What does belonging feel like?
As people start to have more conversations on the subject of diversity and inclusion, there’s the realisation that employees are having very different experiences in the workplace. A lot of the time it relates to how much they feel accepted, or how much of their natural self they feel they can actually show.
The British culture is traditionally very polite, and in the more formal corporate world there are nuances that not everyone understands. It can make people feel left out and they can start to feel under pressure to act differently from how they normally would, just to fit in.
This can have negative impacts both on the individuals as well as the company. It negates the benefits that diversity brings to a company because people don’t feel comfortable speaking up and sharing their point of view. And for the individuals it can be stressful – almost like having to wear a mask at work, always thinking about what they’re saying or doing and wondering if it’ll be acceptable or will be something that that they’ll be teased about or rebuked for.
Here are a few examples of instances that could impact a person’s feeling of belonging.
In British corporate culture, when managers make suggestions it’s not really something to consider, it’s a directive to implement what’s being suggested. Somebody that has grown up outside of the UK may have a different and more direct way of communicating. If they’re told to consider something, they may well consider it, but not implement it if it doesn’t make sense to them.
This can then cause friction in the workplace where managers think employees are not open to feedback or aren’t willing to take direction. Whereas the individual may perceive they’ve done exactly as told and used their own initiative.
If companies want to be successful in their D&I efforts, they need to recognise that not everyone communicates in the same way or has the same understanding of what is being implied. Diversity and inclusion is about giving everyone a voice, especially when it’s different. Recognising those differences and accepting that it’s okay for them to communicate in a way that feels most natural to them will help them to feel that they can belong in the organisation without having to change to fit in.
The UK has a strong pub culture where it’s often the norm for work colleagues meet up for a pint or glass of wine after work. It’s a great way to get to know colleagues better in a more relaxed environment, but the downside is that it makes the assumption that everyone enjoys a drink. Often if people chose to have a non-alcoholic beverage or decline an offer of a second or third drink, they’ll be teased. It may not even be done with the intention of being mean, but what is being communicated is that if you want to belong, you need to be part of the drinking party.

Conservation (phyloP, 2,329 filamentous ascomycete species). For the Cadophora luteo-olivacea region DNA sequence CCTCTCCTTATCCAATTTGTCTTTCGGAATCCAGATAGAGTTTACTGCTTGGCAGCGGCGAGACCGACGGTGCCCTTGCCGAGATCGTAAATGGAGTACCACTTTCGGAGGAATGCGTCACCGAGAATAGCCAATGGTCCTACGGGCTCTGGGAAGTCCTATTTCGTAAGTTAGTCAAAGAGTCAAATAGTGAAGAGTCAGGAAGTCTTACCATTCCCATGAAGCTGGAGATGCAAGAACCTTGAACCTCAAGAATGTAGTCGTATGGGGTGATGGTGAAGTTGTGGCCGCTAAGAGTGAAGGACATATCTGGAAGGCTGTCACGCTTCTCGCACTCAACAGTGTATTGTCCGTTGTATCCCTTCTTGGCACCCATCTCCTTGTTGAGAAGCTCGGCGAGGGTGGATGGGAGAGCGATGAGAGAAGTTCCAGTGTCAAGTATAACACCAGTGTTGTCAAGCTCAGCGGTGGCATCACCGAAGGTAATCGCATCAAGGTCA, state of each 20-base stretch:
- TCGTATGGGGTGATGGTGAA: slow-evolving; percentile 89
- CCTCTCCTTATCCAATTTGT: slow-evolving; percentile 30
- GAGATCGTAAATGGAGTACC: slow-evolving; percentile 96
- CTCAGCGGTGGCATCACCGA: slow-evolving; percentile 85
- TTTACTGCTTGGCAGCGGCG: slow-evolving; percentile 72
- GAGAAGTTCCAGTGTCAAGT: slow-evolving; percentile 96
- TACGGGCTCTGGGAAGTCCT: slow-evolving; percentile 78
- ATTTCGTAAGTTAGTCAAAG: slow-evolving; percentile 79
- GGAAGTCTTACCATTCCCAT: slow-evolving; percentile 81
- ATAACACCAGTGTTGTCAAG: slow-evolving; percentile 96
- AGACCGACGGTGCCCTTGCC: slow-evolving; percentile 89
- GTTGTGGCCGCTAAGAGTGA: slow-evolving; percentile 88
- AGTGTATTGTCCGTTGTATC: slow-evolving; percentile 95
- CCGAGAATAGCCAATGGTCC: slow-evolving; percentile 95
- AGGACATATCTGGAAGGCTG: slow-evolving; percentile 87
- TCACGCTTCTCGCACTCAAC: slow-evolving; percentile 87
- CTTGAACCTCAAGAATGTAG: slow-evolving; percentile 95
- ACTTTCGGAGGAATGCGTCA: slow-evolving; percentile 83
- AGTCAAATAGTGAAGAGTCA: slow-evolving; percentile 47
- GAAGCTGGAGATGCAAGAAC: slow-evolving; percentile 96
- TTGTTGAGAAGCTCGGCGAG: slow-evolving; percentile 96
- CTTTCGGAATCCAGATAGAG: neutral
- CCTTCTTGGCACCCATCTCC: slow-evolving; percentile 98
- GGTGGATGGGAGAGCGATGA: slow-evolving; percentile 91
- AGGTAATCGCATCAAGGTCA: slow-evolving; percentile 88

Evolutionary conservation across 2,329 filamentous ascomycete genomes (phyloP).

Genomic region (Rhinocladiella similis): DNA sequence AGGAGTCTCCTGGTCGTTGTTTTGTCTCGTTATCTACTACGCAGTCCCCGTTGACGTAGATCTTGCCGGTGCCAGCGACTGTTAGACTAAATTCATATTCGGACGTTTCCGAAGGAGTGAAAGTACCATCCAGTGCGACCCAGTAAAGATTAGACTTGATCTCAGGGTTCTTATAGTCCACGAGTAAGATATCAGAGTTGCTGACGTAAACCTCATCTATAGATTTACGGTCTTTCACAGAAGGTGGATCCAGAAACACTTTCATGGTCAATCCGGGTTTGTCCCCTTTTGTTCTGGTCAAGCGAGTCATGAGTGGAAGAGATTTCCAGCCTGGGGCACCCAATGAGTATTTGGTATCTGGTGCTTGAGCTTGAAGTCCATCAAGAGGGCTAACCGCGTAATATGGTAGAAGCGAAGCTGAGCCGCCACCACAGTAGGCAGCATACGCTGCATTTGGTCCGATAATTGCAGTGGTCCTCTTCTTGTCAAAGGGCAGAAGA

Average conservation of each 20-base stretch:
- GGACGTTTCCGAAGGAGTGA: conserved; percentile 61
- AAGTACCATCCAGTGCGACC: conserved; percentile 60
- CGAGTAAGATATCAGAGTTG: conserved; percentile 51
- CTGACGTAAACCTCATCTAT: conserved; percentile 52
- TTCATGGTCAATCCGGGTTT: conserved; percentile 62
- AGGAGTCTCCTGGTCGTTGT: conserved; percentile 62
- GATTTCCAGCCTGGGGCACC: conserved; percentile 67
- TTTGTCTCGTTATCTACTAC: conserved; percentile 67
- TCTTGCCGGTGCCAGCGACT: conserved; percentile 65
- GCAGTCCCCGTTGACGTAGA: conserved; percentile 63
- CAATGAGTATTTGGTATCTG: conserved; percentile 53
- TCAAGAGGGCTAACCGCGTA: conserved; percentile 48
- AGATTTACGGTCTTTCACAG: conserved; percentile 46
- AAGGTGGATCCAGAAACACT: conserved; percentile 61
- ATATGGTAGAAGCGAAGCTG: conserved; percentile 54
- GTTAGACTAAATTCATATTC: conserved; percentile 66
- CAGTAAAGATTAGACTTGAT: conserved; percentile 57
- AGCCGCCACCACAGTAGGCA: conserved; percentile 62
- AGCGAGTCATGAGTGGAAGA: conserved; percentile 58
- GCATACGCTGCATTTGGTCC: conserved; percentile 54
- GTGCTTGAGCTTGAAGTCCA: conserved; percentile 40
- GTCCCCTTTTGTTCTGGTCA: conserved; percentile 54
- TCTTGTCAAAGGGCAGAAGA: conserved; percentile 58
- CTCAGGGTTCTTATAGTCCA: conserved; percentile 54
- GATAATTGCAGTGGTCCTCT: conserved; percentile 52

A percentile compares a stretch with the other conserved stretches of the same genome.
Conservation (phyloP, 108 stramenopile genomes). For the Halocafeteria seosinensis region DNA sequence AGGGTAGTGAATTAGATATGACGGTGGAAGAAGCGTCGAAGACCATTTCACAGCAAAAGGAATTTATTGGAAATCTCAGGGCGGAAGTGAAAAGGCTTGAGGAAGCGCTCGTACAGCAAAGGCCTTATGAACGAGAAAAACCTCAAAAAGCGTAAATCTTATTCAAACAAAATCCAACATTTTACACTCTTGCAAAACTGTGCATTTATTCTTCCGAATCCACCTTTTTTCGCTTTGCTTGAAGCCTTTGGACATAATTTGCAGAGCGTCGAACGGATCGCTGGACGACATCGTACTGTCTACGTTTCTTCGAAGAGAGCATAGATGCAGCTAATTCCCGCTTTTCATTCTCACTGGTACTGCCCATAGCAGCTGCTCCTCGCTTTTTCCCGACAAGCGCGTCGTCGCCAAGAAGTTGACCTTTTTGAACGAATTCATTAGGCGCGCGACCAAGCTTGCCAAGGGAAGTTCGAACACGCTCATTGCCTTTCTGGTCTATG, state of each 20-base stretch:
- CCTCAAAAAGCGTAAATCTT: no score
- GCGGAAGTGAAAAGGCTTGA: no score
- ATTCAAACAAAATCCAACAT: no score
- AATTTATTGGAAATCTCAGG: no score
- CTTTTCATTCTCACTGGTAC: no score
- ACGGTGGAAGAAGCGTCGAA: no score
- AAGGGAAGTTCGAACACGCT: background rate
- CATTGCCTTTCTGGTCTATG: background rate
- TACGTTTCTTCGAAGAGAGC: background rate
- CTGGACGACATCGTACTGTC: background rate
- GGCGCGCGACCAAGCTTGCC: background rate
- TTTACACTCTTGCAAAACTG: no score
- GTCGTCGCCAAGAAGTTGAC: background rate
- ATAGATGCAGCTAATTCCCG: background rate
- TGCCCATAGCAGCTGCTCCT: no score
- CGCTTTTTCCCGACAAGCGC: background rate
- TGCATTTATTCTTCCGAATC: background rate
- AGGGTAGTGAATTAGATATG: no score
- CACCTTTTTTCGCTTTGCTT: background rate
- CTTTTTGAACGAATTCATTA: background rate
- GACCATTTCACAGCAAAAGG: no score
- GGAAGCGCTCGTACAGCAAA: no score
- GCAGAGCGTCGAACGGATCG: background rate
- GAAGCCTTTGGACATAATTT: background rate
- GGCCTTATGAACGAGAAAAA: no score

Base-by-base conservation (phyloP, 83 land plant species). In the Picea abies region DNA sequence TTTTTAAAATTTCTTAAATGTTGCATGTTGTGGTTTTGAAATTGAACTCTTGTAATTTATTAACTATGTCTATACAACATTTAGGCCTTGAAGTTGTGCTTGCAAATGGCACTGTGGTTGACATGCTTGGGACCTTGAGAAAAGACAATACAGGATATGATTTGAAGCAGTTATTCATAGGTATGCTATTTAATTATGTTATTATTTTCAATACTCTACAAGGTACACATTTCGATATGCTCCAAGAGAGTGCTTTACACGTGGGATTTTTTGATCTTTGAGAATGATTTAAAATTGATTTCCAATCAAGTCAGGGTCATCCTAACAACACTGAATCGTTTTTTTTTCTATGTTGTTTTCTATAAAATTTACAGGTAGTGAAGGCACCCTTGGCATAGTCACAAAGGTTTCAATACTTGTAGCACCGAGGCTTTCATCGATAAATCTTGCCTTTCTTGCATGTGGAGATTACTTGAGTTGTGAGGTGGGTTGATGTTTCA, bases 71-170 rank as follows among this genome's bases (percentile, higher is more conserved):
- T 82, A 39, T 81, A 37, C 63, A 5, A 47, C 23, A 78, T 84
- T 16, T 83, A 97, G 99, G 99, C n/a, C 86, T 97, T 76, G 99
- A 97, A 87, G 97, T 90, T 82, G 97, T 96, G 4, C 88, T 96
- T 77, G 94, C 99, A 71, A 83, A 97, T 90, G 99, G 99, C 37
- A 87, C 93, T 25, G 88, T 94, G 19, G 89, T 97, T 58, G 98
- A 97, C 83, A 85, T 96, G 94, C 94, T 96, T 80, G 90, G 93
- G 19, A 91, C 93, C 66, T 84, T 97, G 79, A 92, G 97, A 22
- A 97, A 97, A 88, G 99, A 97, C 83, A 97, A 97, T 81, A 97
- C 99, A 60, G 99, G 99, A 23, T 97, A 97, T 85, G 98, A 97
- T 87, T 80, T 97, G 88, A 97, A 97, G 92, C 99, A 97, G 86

People may respond in different ways. They may avoid going to the pub altogether which makes them feel like even more of an outcast. Or they may find themselves putting their personal values aside and drinking for the sake of fitting in.
A big part of diversity and inclusion is respecting a person’s individual values and creating an environment where they feel comfortable saying no if there’s something, they don’t want to participate in. This will give employees the confidence to express themselves without recriminations.
Traditionally formal corporate attire is very polished and neat with not a hair out of place. But cultures are changing and becoming more relaxed, especially with so many people working from home or on flexible working arrangements. Still, people with curly hair, for example, or who like to dress in bright colours to match their vibrant personality, could be made to feel out of place.
If someone with curly hair has it straightened and the comments from co-workers is that she looks more professional, it takes away from the intended compliment, because it’s implying that curly hair makes her look unprofessional. Companies that want to promote diversity and inclusion need to recognise that this means giving people the freedom to dress how they feel comfortable and wear their hair naturally without having to conform to preconceived ideas of what’s professional looking.
Diversity and inclusion are complex and no company is going to get it right straight away. But the important thing is to start having conversations, empower people and give them a voice, then listen to what they have to say. Companies stand to benefit a great deal when there are broader perspectives, and everyone is valued for their individual contribution.
If you want assistance with diversity and inclusion within your business then please reach out to Eloise at firstname.lastname@example.org for an informal conversation or Dana James-Edward our diversity, equality and inclusion partner on email@example.com
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